As Ford struggles with creating his car, he hears about Edison’s successful inventions. What’s his secret? Ford wonders. His determination to find the answer to that question drives the story forward. It’s a fun, fast-paced story that proves it is possible to write something new about a subject even though it seems like everything has already been said. It just takes a unique point of view.

Of course it’s also possible to find a publisher for a biography for children about a not-so-famous person. I’ll have some thoughts about that in my next post.

The New Face of Rejection

Rejection-754834[1]I saw an interview with James Patterson recently where he said he got 31 rejections with his first book. Of course, numbers like that are meant to be an encouragement to those of us who are racking up rejections. But the interview also made me think about how much publishing has changed.

Gone are the days when authors can joke about having enough rejection letters to wallpaper their offices. Part of that change is because these days many publishers don’t accept unsolicited manuscripts. They only take submissions from agents. Also, many of the publishers who do accept submissions have a policy of replying only if interested. That can be discouraging for writers.

Fortunately, I’ve been able to avoid some of that frustration because much of my work is for educational publishers and they operate a little differently. Those publishers know what they want, and they are looking for people to write the books they need. It means I start a project knowing that it is something a publisher wants. There is no stress about spending a lot of time on a project and then not being able to find a publisher for it. Also, if you do a good job for an educational publisher, there’s a good chance you’ll get future assignments. With today’s publishing climate, it’s nice to have those relationships with educational publishers.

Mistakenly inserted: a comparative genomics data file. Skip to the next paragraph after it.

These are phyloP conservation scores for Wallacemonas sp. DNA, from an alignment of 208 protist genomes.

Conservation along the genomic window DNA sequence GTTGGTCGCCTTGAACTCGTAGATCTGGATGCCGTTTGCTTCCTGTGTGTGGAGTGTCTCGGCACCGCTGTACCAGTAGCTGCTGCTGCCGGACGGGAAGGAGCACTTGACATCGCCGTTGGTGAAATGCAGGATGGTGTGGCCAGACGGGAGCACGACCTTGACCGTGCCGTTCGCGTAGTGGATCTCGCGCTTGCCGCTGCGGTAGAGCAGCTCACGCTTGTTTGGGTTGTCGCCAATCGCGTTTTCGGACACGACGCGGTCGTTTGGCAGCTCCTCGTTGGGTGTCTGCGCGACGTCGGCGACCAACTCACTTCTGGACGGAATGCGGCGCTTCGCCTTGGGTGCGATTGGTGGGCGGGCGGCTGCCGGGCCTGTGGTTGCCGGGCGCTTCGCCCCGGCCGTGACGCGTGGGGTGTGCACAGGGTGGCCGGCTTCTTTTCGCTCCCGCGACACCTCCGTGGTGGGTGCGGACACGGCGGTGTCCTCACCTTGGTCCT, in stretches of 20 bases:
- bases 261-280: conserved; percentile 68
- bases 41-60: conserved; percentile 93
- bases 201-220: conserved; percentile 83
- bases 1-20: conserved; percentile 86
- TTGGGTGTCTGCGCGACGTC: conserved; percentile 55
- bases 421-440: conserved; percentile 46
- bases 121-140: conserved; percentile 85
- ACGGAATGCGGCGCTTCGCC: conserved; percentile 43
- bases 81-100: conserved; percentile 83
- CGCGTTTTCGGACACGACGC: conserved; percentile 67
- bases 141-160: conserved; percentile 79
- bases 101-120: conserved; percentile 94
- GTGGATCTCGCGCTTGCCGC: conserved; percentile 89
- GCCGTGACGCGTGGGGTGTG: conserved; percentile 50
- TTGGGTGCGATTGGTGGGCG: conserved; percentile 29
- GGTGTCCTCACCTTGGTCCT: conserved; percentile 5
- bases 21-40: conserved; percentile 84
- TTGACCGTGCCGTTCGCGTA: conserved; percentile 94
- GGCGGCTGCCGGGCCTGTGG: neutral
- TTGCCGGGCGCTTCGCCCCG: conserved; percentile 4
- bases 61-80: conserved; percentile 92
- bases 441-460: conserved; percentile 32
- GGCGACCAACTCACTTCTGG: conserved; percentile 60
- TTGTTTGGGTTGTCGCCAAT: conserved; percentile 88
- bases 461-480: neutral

Of course, I also have ideas, such the picture book biography I’m working on, which don’t fit the needs of educational publishers. And so I’m collecting rejections. So far, I’ve sent my picture book to an agent and four publishers. The agent, who I had met at writers’ conference, said the manuscript wasn’t competitive in today’s market. But she gave me some good tips for improving it. That kind of personalized attention is rare these days and I appreciated it.

As for the editors, one of them sent a form rejection with a short handwritten note wishing me well in placing it elsewhere. Disappointing, but at least it’s definitive. With the other three publishers, I’ve had only silence. They follow the policy of replying only if interested, which leaves me with mixed feelings.

I’m grateful that they even accept unsolicited manuscripts when so many publishers don’t. On the other hand, their silence gives me hope when it shouldn’t. I need to fight the urge to cling to the possibility that the editors haven’t had time to read the manuscript yet. After all, it’s only been a few months and we’ve all heard stories about the stacks of manuscripts waiting for an editor’s attention.

However, in my more realistic moments I realize that my book was most likely recycled months ago and I need to send it out again. I’ll do that, but first, I have rewriting to do. I made the changes the agent suggested, but as I continue to learn more about picture book biographies and read those that have been successful, I see other ways to improve the manuscript. So I’ll do some rewriting and then get it back in the mail.

In the meantime, I’m curious, writers, how do you deal with those “silent” rejections from publishers who only reply if they’re interested? How long do you hold out hope that your manuscripts are still under consideration?